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Iran: Protests Complete First Week, Death Toll Reaches 25

Iran: Protests Complete First Week, Death Toll Reaches 25

Thursday, 4 January, 2018 - 13:45
Opponents of Iranian President Hassan Rouhani hold a protest outside the Iranian embassy in west London, Britain December 31, 2017. REUTERS/Eddie Keogh

Iranian Revolutionary Guard Corps Chief Maj-Gen Mohammed Ali Jaafari accused sites of a former official of inciting the latest protests in the country and announced the 2017 sedition defeated, as the protests in several cities entered their second week and the death toll reached 25.

Media outlets loyal to President Hasan Rouhani reported that the situation in Tehran and Isfahan is relatively calm amid intensified security measures. However, several videos circulated on social media showed the situation was not contained yet. According to reports, 90 cities participate in the protests with the death toll reaching 25, while official reports stated it was 22.

Jafari accused enemies and a former official of being behind the protests, in a comment analysts believe referred to former President Mahmoud Ahmadinejad. He said "security preparedness and people's vigilance" had led to the defeat of "enemies" and the Guard only intervened in a "limited" way in three provinces.

He claimed there was a maximum of 1,500 people in each place and the number of troublemakers did not exceed 15,000 people nationwide.

However, Amadnews website accused the Revolutionary Guard of attacking protesters in the city of Khomeyni Shahr on Tuesday.

Maj-Gen Jafari announced: "Today, we can say that this is the end of the 96 "sedition," referring to the current 1396 Hijri year. Since 2009, the Iranian government had been describing the protests as “sedition” when widespread demonstrations swept the country for eight months.

Speaking to economic newspaper “Jahane Sanat, Iranian government spokesman Mohammad Reza Nobakht admitted that Iranian government spends on war in Syria, Iraq and Yemen. Last June, Lebanese Hezbollah Sec-Gen Hasan Nasrallah announced that Iran sends money and weapons to Hezbollah in Lebanon.

Kerman Governor General Alireza Razm-Hosseini stated that the secret services arrested a number of protesters believed to have relations with sites that led or called for protests.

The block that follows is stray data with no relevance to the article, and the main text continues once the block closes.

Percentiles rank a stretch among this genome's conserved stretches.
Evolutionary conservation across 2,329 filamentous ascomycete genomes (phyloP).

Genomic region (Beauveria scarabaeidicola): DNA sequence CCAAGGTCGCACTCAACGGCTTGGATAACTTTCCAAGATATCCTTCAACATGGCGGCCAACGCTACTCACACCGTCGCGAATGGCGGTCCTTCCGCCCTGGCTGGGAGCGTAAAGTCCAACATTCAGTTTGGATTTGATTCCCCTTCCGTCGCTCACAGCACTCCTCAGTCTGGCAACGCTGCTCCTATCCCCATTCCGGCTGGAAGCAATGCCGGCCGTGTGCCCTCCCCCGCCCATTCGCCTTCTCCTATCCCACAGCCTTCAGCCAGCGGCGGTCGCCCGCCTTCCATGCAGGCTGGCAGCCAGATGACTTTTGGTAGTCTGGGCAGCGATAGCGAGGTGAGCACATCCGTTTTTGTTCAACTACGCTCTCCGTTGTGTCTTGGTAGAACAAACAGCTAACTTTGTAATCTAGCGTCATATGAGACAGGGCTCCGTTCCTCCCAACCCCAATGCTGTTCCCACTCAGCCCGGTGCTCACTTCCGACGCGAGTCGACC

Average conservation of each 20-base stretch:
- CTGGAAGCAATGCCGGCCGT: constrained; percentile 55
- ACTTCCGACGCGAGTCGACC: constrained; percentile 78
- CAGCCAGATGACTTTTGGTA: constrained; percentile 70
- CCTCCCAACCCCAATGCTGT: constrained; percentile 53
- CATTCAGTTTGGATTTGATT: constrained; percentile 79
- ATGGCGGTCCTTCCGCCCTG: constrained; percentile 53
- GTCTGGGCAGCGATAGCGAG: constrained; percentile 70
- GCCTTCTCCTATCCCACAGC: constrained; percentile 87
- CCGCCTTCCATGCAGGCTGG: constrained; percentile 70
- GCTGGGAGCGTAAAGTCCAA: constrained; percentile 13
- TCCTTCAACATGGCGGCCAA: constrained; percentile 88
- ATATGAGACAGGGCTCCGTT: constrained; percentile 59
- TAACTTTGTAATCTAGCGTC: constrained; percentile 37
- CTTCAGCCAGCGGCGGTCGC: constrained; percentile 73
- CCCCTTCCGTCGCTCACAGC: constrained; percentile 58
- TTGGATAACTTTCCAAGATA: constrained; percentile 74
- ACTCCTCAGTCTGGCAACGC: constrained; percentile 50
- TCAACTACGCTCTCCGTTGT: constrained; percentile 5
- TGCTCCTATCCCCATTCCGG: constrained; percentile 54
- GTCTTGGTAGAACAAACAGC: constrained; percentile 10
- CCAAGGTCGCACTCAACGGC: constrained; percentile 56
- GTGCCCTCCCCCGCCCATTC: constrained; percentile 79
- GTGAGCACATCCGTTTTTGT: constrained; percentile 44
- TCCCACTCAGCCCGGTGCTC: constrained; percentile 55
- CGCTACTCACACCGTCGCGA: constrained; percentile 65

Khomeyni Shahr representative said that at least one protester had been killed on Tuesday, while “Khaneh Mellat”, the Islamic Consultative Assembly News Agency, reported Mohammed Jawad Abtahi saying during the illegal protests, a person died after sustaining injuries.

Iranian Minister of Communications and Information Technology Mohammad Javad Azari Jahromi announced that Telegram will be unblocked once some opposing accounts had been deleted. He added that the block on social media is temporary.

Expert on Iranian affairs and researcher Hasan Hashemian told Asharq al-Awsat that the protests reveal several major issues. The first refers to Hasan Rouhani’s vision of dealing with the protest which conflicts with the Revolutionary Guard’s vision of direct confrontation. However, Rouhani wants to deal with the issue through ministries and security forces.

The second issue Hashemian discussed was the Iranian regime’s failure to pin the blame on foreign intervention or extremists groups. He added that the regime asked the protesters to leave the streets and end their demonstrations calmly, however it doesn’t offer any solutions or economic policies to end the crisis.

Hashemian concluded by saying that despite all pressures, protesters succeeded in shedding light on their internal problems and sending out a message stating that they don’t care for the issues in Lebanon, Syria, Iraq, or Yemen. By this, Hashemian indicated, they managed to gain the sympathy of the international community and countries like US and Canada.

The researcher believes that if the protesters had access to the internet away from the surveillance of the Guard in the upcoming days, people would have witnessed the “beginning of the end” of the current regime.

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